Whitfield To Open Bids July 20 On 6 Culvert, Bridge Replacement Projects

Thursday, July 12, 2018 - by Mitch Talley
Whitfield County Public Works Director DeWayne Hunt stands near heavy blocks of concrete that are being used on New Hope Church Road to prevent traffic from hitting a dip in the pavement caused by a weakened drainage pipe. It’s one of six such projects throughout the county being repaired this fall with the last of the 2015 SPLOST bridge and pipe repair funds.
Whitfield County Public Works Director DeWayne Hunt stands near heavy blocks of concrete that are being used on New Hope Church Road to prevent traffic from hitting a dip in the pavement caused by a weakened drainage pipe. It’s one of six such projects throughout the county being repaired this fall with the last of the 2015 SPLOST bridge and pipe repair funds.
- photo by Mitch Talley

Whitfield County Public Works expects to open bids July 20 on six culvert and bridge replacement projects to be paid for with the last of the earmarked 2015 SPLOST funds.

Director DeWayne Hunt says the projects will utilize an innovative public-private contract that has been proven to cut costs on previous projects.

Dir. Hunt says the county should award the bids in late July and construction could start as soon as mid-August or September. 

The projects include four pipe replacements on New Hope Church Road near U.S. Express, River Road near Riverdale Road, Ledford Road at Mt. Pleasant Road and Hopewell Road near Creek Road, as well as bridge or culvert replacements on Old Dixie Highway near State Route 3/South Dalton Bypass and Poplar Springs Road at Crow Valley Road.

In an effort to stretch the remaining penny sales tax funds as far as possible, the county will replace the rusted and deteriorating corrugated metal pipes with much stronger reinforced concrete pipes, boxed culverts, or bridges that should last much longer than the metal pipe.

To make the projects more attractive to bidders, the county is seeking so-called hybrid bids, where Public Works will be helping out the contractor with its own crews.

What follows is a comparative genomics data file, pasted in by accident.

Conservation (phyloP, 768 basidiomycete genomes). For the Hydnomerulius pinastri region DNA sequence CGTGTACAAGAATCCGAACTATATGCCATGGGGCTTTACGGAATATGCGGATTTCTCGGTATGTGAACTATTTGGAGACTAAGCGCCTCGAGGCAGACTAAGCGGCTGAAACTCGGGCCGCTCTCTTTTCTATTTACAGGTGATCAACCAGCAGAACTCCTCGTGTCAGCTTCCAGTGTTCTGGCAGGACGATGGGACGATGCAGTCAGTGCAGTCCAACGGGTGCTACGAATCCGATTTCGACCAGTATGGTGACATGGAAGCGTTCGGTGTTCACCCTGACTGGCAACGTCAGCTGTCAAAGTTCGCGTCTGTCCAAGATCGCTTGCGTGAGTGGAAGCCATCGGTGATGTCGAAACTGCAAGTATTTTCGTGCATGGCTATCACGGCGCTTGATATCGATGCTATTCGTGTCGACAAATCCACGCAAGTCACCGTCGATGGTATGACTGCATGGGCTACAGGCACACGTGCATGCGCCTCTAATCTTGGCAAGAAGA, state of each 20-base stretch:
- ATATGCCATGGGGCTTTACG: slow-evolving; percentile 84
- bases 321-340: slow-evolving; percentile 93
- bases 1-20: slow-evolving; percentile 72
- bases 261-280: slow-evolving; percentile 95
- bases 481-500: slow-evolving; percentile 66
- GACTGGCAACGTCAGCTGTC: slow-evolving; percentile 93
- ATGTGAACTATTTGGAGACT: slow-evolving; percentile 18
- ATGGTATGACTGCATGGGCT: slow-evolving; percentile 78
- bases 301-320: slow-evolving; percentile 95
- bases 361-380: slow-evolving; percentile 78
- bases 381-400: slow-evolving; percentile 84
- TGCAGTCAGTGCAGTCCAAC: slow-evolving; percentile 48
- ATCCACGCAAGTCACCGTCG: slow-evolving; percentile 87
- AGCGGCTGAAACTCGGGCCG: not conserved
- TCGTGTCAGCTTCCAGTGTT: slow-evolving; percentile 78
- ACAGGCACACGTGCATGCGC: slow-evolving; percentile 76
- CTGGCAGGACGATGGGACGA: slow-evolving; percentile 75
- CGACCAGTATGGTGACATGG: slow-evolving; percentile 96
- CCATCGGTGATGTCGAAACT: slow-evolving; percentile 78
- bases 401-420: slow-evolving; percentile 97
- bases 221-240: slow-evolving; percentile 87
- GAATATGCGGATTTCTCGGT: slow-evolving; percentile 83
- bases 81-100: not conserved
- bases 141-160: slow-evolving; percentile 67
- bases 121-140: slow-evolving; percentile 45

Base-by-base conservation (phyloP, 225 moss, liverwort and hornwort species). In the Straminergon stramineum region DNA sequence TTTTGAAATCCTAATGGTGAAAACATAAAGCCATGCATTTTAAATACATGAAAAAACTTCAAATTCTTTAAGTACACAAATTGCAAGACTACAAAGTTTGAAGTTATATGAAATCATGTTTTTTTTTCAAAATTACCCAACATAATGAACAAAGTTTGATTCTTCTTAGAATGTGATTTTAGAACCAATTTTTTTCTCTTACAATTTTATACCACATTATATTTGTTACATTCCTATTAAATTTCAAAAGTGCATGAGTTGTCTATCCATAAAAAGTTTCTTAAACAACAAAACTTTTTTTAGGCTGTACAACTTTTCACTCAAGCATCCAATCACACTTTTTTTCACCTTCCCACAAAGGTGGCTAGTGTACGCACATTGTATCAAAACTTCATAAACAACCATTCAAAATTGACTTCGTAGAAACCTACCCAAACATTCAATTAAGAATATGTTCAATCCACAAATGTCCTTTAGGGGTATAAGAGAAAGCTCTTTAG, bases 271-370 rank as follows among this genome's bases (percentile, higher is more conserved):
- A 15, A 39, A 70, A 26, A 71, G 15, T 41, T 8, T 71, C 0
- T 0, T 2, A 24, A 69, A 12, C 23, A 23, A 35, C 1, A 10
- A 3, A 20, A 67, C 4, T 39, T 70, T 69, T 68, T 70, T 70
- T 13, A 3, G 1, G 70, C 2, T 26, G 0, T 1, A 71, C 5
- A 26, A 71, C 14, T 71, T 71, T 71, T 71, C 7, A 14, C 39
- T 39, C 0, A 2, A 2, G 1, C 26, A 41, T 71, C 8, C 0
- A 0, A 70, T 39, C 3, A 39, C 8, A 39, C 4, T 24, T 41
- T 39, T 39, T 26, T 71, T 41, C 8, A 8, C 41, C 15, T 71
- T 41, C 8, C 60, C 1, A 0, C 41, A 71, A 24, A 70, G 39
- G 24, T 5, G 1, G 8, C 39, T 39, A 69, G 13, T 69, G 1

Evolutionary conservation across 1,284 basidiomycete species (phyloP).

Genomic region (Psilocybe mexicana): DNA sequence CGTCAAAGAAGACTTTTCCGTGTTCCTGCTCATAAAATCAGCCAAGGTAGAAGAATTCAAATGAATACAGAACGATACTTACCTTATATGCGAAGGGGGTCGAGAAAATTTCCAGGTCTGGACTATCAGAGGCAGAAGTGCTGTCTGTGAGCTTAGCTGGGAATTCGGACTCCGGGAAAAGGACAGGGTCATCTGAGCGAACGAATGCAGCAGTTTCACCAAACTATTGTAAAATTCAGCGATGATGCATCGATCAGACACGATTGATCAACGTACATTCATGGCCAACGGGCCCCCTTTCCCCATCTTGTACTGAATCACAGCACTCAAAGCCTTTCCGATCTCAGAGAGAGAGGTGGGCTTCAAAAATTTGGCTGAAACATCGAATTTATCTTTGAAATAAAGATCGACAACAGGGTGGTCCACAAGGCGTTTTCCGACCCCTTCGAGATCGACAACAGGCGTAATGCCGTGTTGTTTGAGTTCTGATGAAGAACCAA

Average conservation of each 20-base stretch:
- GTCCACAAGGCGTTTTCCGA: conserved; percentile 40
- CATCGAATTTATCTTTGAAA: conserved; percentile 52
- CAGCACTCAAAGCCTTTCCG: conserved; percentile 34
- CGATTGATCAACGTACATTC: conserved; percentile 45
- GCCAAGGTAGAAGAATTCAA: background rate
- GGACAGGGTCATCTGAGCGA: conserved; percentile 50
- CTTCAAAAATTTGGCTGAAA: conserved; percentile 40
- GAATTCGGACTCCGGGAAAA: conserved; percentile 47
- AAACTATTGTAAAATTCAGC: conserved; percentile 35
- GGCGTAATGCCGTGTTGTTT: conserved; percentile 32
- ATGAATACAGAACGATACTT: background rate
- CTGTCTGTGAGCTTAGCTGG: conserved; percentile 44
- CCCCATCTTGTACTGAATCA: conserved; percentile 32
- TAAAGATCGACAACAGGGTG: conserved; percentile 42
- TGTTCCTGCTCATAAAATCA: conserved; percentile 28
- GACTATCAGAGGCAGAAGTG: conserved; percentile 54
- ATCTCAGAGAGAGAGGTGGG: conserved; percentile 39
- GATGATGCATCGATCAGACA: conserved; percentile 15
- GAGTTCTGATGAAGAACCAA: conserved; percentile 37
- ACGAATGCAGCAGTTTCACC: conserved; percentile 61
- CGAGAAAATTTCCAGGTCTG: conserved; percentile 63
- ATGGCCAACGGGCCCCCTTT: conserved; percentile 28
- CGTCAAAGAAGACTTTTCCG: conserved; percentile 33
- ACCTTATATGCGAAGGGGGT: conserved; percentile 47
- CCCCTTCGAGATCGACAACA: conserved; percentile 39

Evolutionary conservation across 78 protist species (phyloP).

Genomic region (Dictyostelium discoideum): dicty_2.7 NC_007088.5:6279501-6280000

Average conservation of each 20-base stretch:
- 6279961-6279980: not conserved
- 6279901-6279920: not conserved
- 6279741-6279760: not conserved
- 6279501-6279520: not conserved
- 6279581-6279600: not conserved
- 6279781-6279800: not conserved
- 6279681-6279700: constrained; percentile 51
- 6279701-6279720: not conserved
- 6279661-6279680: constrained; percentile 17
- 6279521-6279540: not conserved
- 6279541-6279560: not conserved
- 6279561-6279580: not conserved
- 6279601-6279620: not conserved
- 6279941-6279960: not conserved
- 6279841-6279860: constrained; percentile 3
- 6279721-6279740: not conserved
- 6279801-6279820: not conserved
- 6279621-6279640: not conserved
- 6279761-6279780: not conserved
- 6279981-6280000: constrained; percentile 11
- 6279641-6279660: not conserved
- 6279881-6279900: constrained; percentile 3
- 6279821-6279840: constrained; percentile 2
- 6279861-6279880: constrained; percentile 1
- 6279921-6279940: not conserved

“Public Works forces will act as a subcontractor for all the miscellaneous pieces of work so that the contractor can concentrate on the pipe install,” Hunt explained. “Things like hauling rock, paving, and installing guard rails.”

While the projects will tie up one county crew for an extended period, Hunt believes it’s worth the expected savings.

“One of our four right of way crews will be committed to assisting the contractor, but the project tempo should allow for that crew to complete critical work orders during that time; however the number of work orders will be severely impacted,” Hunt said. “It does impact our day to day schedule, but saving tax dollars is just as important as getting the work completed.”

And cost savings are especially important to the county now, since these six projects are expected to use up all of the remaining $2 million worth of 2015 SPLOST funds set aside for such work.
Many other bridges and pipes are also nearing the end of their life spans throughout the county. Hunt says he’s hoping the state will approve funding soon for a replacement bridge on McGaughey Chapel Road, but any other badly needed future projects would have to be paid for without SPLOST funds for the foreseeable future, unless the proposed 2019 SPLOST is approved by voters.

“We have so many other bridge and culvert projects that are sitting out there and will need to be addressed soon,” Hunt said. “We’re getting by right now, but many of them will need to be replaced within the next three to five years.”



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